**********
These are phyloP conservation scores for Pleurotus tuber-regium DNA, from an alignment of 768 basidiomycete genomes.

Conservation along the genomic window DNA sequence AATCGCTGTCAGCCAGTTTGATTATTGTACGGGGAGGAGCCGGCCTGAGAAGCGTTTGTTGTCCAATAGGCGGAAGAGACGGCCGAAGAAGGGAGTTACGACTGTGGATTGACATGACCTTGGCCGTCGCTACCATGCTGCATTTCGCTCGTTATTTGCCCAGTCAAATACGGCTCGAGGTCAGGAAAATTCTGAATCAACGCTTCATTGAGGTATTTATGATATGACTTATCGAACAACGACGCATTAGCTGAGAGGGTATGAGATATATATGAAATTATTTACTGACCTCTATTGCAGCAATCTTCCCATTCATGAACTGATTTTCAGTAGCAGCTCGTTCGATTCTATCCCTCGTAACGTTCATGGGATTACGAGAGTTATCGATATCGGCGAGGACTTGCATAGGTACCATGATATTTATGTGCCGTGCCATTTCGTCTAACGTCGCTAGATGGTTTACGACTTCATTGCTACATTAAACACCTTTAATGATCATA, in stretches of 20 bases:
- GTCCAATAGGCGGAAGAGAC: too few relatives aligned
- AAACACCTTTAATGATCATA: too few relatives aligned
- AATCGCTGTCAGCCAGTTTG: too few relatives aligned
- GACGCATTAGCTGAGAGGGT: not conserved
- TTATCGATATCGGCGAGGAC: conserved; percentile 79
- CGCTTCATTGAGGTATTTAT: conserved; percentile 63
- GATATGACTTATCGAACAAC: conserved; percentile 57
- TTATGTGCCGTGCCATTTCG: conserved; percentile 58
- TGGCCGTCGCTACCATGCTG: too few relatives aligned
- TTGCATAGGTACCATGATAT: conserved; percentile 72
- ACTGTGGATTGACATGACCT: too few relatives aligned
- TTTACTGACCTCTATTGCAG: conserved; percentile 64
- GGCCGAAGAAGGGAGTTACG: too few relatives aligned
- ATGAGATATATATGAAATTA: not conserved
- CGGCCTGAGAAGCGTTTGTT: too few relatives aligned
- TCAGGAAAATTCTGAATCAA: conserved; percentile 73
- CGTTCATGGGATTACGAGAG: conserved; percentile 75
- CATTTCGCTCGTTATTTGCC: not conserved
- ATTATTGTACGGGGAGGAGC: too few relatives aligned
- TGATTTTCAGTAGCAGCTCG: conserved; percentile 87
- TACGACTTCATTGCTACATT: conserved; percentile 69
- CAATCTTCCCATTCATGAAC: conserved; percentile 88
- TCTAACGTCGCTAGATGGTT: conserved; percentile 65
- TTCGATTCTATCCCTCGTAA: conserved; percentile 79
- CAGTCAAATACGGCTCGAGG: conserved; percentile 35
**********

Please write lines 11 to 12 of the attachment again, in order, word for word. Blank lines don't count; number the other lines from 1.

- TGGCCGTCGCTACCATGCTG: too few relatives aligned
- TTGCATAGGTACCATGATAT: conserved; percentile 72